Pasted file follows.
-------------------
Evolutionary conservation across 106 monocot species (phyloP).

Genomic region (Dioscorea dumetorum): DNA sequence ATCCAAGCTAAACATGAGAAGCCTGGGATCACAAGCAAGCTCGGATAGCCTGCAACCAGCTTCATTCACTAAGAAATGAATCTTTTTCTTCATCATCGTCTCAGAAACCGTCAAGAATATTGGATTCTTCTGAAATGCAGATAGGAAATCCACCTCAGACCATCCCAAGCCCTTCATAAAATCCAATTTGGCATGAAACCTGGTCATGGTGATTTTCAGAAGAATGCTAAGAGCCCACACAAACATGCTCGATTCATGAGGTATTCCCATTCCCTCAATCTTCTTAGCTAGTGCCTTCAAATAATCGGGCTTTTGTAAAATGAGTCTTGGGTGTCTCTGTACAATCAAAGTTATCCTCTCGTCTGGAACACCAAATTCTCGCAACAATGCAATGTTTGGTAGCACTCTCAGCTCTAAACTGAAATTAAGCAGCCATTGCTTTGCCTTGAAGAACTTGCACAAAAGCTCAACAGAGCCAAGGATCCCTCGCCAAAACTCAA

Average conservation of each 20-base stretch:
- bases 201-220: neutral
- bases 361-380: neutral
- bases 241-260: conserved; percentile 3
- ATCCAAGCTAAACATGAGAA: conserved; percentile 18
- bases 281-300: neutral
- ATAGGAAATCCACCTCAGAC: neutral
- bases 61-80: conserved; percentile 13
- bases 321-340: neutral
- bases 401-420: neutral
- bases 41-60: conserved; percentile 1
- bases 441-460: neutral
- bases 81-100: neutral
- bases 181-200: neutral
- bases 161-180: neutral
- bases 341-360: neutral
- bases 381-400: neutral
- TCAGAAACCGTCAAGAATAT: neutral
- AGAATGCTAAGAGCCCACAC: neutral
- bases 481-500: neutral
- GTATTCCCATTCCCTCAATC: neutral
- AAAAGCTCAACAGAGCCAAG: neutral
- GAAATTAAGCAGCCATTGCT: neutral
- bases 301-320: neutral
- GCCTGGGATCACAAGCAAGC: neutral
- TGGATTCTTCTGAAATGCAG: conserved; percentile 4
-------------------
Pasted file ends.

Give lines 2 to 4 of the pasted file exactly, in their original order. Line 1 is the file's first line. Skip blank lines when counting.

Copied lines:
Genomic region (Dioscorea dumetorum): DNA sequence ATCCAAGCTAAACATGAGAAGCCTGGGATCACAAGCAAGCTCGGATAGCCTGCAACCAGCTTCATTCACTAAGAAATGAATCTTTTTCTTCATCATCGTCTCAGAAACCGTCAAGAATATTGGATTCTTCTGAAATGCAGATAGGAAATCCACCTCAGACCATCCCAAGCCCTTCATAAAATCCAATTTGGCATGAAACCTGGTCATGGTGATTTTCAGAAGAATGCTAAGAGCCCACACAAACATGCTCGATTCATGAGGTATTCCCATTCCCTCAATCTTCTTAGCTAGTGCCTTCAAATAATCGGGCTTTTGTAAAATGAGTCTTGGGTGTCTCTGTACAATCAAAGTTATCCTCTCGTCTGGAACACCAAATTCTCGCAACAATGCAATGTTTGGTAGCACTCTCAGCTCTAAACTGAAATTAAGCAGCCATTGCTTTGCCTTGAAGAACTTGCACAAAAGCTCAACAGAGCCAAGGATCCCTCGCCAAAACTCAA

Average conservation of each 20-base stretch:
- bases 201-220: neutral